School boards have become the epicenter of the culture war. After the recent constitutional amendment and municipal election on Saturday, several school board races in North Texas were captured by far-right candidates (often with less than ten percent turnout).
Many of the newly-minted school board members touted their opposition to Covid protocols, critical race theory, and certain books with LGBTQ or anti-racist content. School board races in the districts of Carroll, Grapevine-Colleyville, Keller, and Mansfield were also buoyed by the Patriot Mobile PAC.
Headquartered in Grapevine, Patriot Mobile is a cell phone company that caters to a Christian audience and contributes a percentage of a phone bill to “Christian” causes. Their website lists several rightwing organizations that they partner with, including the National Rifle Association and the anti-abortion group Susan B. Anthony List. “Our mission is to passionately defend our God-given, Constitutional rights and freedoms, and glorify God always,” it states on their website.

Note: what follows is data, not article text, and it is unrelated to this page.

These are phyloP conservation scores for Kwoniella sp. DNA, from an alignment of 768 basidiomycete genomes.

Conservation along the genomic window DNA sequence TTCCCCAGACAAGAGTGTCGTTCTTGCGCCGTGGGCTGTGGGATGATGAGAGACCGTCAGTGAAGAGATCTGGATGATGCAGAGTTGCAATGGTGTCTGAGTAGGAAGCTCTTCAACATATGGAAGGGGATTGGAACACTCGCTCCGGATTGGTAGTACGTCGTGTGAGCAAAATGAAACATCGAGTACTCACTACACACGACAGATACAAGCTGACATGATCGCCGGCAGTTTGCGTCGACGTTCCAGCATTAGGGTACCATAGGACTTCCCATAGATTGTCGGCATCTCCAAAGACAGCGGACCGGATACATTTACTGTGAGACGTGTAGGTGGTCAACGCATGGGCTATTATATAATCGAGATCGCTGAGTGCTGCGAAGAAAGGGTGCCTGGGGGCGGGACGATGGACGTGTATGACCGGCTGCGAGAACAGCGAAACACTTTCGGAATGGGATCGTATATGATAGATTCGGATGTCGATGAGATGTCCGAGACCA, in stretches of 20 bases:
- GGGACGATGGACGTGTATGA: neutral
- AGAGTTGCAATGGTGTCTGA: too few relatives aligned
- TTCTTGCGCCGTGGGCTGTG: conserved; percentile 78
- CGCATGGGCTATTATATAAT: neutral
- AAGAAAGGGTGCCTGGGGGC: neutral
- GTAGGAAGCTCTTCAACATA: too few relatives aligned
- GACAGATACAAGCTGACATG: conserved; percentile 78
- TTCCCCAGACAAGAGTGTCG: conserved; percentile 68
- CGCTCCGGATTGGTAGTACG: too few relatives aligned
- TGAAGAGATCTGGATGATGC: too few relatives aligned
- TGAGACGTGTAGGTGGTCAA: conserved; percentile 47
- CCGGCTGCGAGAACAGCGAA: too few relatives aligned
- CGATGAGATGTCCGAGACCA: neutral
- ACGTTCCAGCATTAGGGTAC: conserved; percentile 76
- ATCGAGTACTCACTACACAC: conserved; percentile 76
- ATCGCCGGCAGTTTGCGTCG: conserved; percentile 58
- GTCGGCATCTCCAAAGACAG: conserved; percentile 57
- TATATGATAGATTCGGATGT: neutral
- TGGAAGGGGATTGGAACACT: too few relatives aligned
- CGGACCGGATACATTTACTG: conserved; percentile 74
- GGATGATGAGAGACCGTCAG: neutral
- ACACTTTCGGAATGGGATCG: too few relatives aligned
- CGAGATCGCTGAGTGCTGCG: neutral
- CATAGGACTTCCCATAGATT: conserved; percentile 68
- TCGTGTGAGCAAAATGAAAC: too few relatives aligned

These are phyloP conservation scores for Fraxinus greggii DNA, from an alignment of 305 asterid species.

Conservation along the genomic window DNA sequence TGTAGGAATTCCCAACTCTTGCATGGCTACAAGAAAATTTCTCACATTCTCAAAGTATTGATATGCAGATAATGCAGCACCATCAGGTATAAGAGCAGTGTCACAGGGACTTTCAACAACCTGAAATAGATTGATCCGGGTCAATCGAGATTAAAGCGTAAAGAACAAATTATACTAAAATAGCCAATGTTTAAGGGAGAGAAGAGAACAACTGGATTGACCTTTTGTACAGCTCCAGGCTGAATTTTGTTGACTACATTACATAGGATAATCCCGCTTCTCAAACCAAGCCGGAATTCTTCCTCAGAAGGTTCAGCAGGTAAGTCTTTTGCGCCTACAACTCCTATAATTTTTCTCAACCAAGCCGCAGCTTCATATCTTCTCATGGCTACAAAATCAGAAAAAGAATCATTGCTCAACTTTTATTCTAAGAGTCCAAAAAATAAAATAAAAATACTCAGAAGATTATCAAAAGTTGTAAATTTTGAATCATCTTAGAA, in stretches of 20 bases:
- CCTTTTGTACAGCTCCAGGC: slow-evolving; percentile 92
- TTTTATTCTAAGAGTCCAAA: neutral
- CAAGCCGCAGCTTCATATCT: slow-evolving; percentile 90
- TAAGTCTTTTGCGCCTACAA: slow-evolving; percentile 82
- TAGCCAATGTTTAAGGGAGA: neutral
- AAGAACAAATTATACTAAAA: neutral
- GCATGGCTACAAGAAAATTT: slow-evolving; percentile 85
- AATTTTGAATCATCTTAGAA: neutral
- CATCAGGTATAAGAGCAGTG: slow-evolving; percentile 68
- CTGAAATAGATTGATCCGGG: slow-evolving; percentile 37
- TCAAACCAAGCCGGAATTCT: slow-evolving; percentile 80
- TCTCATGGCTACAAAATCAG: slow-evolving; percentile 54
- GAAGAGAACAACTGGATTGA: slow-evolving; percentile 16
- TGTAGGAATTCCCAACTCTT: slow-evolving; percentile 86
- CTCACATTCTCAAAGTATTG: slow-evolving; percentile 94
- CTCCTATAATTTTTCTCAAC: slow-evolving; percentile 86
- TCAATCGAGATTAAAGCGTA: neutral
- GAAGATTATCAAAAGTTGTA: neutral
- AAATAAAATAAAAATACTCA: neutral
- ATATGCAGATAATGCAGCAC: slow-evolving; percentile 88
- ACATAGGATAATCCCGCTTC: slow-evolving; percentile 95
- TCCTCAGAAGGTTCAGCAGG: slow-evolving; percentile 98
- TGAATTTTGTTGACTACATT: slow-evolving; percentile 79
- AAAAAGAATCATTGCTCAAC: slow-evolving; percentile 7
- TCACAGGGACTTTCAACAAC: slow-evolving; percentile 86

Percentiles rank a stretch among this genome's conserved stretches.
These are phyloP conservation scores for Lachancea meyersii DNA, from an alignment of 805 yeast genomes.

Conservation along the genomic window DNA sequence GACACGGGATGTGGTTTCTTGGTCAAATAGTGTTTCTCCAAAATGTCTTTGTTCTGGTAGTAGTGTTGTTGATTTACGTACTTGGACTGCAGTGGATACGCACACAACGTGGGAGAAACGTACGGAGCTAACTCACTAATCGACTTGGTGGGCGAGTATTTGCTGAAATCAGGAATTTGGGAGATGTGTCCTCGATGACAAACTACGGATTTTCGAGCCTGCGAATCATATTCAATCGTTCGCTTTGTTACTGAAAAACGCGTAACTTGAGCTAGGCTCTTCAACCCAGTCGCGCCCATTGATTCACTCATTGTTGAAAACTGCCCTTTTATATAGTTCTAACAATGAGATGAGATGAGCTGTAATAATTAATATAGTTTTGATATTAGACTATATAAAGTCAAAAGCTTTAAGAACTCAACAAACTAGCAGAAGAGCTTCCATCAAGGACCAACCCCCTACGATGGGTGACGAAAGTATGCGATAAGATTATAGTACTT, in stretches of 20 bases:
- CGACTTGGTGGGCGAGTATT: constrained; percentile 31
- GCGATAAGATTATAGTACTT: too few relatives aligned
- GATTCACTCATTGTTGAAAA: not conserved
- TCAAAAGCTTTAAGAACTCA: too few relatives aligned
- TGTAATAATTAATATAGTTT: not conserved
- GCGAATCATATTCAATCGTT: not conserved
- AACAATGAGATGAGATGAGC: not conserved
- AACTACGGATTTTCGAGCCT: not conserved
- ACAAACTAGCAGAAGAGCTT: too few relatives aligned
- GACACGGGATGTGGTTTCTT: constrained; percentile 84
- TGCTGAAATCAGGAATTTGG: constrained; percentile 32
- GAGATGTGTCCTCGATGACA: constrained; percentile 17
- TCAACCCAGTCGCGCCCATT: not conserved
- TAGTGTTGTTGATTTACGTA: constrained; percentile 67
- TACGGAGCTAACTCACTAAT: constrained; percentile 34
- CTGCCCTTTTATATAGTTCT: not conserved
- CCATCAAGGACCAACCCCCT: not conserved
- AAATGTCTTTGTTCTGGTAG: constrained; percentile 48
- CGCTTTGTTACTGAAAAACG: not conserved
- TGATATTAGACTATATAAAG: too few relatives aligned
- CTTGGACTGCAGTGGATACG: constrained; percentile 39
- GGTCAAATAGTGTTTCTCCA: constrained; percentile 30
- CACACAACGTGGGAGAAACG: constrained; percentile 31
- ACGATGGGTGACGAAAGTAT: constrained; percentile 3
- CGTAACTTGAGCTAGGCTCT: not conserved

Patriot Mobile supported 11 candidates across Tarrant County. 10 won, and one candidate, Craig Tipping, is in a runoff for Mansfield ISD Place 3.
Other parts of North Texas also saw rightwing candidates in school races. In Frisco, which is in Collin and Denton County, Marvin Lowe is currently running ahead of incumbent Natalie Hebert for a seat on the school board. On the issues section of his website, Lowe pledges to end “Critical Race Theory-influenced education.” A recount of that race is likely.
In Dallas, a recount is underway for Dallas College School Board, Place 1. Lynn Davenport is currently ahead of incumbent Gretchen Minyard Williams for a spot in the runoff against Dr. Catalina Garcia. Her Twitter feed is highly critical of County Judge Clay Jenkins and the Covid health and safety protocols he issued during the pandemic.Fights over education have been trending upward in Texas. In the last legislative session, Republicans passed an anti-critical race theory bill (even though it is not taught in public schools) that is currently impacting how teachers approach various topics. Lt. Gov. Dan Patrick also recently sent a campaign email saying one of his top priorities for the next session would be for Texas to pass a law similar to Florida’s controversial “Don’t Say Gay” bill.
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